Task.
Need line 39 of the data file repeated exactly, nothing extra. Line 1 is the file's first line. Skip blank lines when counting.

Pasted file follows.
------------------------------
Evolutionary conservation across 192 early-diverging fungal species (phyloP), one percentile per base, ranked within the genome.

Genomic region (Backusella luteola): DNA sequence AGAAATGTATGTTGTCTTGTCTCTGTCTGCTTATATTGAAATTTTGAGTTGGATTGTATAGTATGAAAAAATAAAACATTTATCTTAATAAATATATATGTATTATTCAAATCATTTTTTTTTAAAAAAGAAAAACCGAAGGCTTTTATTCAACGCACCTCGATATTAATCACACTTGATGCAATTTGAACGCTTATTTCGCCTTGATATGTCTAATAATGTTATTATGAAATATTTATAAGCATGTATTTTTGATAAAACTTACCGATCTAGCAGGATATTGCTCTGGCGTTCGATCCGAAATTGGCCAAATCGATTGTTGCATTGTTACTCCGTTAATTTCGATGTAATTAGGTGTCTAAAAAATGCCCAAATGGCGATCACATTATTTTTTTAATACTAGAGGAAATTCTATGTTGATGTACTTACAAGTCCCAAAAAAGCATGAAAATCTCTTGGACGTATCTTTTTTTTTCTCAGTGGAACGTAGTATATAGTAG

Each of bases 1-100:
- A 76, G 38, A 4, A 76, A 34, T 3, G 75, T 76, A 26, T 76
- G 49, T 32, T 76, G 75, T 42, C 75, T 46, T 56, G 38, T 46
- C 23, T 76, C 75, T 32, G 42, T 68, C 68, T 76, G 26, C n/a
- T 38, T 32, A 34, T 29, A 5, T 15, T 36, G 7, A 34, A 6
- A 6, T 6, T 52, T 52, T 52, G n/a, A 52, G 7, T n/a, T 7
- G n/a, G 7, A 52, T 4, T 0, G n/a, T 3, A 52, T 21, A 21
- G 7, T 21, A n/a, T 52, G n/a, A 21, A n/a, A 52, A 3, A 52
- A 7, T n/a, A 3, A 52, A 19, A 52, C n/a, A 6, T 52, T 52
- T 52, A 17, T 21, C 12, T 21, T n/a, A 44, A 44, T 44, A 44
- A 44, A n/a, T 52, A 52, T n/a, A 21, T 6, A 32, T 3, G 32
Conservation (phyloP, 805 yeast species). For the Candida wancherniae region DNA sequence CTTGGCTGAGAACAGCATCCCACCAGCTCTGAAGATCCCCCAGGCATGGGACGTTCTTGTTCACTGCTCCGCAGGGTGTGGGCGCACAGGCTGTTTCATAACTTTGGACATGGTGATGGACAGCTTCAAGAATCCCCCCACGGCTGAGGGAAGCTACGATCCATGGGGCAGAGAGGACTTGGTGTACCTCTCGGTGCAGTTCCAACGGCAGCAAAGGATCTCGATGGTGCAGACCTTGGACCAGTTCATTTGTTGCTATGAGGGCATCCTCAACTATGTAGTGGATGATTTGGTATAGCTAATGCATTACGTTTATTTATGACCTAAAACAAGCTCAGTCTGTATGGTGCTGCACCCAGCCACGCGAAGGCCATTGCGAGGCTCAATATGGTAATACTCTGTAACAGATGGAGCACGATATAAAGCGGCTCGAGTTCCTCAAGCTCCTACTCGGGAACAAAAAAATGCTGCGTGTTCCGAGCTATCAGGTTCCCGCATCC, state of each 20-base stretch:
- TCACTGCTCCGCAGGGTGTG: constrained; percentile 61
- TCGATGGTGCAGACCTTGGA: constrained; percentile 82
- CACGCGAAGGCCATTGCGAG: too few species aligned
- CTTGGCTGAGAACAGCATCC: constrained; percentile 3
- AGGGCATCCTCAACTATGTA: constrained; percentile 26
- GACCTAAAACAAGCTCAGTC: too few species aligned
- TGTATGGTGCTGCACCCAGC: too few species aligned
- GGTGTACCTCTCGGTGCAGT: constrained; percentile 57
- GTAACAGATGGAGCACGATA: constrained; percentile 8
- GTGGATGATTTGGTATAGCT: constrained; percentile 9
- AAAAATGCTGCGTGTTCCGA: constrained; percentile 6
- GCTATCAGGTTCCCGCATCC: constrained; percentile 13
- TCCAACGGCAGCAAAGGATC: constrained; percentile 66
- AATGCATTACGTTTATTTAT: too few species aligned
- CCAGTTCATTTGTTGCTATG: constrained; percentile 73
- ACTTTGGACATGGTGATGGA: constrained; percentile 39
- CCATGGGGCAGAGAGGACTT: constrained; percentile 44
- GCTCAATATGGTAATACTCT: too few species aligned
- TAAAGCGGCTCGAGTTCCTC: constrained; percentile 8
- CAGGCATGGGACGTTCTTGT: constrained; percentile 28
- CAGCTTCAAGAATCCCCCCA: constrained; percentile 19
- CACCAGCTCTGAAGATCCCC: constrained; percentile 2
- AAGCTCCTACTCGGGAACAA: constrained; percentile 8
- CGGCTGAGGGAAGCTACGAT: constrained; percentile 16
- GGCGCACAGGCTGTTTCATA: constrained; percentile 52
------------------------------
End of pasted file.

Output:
- GGCGCACAGGCTGTTTCATA: constrained; percentile 52